Real Moments: Three Good Reasons to Let Them See You Sweat

Business people want speakers to motivate their staff with pep talks on innovation, creativity, and change. Thought leader Brené Brown upends that approach by making a case for being—gasp—vulnerable.

Brene’s years of study show vulnerability (the “V” word, which I wrote about on is the key to making progress in our business and personal lives.

Today’s Real Moment features Brene’s 24-minute TED lecture in which she acknowledges that it goes against modern society’s grain to show anyone weakness, ignorance or doubt. (If you don’t have 24 minutes, watch the first 2:30.) Then she asserts that admitting we’re not perfect, we don’t have all the answers, and we can’t do it ourselves are the very things that allow space for something new to be born.  And she channels Teddy Roosevelt whose “Man in the Arena” speech underscores that you can’t wait till you’re bulletproof before you step into the fray.

When you have those real moments—those “this is who I am and how it is” moments—you’re actually becoming more trustworthy. In the parlance of the trust equation, being vulnerable is a trust trifecta: you’re simultaneously improving your scores on credibility, intimacy, and self-orientation.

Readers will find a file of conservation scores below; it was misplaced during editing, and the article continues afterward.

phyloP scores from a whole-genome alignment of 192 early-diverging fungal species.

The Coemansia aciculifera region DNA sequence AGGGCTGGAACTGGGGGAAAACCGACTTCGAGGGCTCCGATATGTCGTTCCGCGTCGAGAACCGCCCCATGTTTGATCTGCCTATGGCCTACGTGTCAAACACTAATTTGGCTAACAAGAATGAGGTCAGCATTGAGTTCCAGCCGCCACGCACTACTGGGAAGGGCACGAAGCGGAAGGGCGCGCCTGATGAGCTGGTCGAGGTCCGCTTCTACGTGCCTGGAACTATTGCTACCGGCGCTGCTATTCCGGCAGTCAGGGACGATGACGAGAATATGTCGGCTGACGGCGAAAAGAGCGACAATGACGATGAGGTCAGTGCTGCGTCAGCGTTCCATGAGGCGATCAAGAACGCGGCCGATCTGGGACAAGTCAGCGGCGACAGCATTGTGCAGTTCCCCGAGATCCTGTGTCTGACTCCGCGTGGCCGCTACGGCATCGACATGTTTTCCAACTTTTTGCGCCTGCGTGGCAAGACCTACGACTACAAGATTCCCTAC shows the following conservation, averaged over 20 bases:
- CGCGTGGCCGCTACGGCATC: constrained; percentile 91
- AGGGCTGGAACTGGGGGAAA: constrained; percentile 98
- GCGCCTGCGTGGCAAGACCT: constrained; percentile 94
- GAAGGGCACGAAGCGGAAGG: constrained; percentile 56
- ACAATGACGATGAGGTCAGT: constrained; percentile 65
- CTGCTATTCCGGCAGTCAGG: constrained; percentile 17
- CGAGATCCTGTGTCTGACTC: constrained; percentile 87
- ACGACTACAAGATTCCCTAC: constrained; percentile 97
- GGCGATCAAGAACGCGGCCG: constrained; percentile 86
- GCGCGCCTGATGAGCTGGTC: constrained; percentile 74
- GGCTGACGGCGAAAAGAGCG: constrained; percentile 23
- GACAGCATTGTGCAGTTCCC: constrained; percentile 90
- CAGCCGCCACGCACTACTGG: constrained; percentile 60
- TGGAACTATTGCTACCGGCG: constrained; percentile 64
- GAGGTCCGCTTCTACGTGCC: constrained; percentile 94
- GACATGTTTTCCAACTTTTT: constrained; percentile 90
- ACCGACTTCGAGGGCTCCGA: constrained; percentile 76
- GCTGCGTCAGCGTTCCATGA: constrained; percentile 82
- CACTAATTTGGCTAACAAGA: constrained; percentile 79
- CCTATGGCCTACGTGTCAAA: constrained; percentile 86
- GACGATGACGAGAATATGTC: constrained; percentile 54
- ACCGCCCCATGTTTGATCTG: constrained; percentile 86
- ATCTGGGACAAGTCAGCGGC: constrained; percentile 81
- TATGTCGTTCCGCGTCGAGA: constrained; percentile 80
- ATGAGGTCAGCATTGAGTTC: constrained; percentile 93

So there you have it: three good reasons to let them see you sweat.

[Tweet “@ProjectGetReal Tip: Being vulnerable pays off both personally and professionally. @AndreaPHowe #getreal”]



I bet you’re guilty of this trust crime (and don’t realize it)

This post is part of our Weekly Tips series.

Of the 63,000+ people who have completed Trusted Advisor Associates’ Trust Quotient™ survey (a self-assessment), Reliability comes out 21 percentage points higher than any of the other three elements of the Trust Equation. This isn’t really surprising, given that reliability is the easiest to grasp and execute. Reliability is logical, concrete, and action-oriented.

What a geyser can teach you about trust

This post is part of our Weekly Tips series.

Have you ever been to Yellowstone National Park in the U.S.?

If you have, you might have encountered Old Faithful, a geyser that gets its name because it regularly shoots steam and water to great heights. In fact, with a margin of error of 10 minutes, Old Faithful will erupt either every 65 or every 91 minutes, depending on the length of the previous eruption. It’s been doing this since 1870.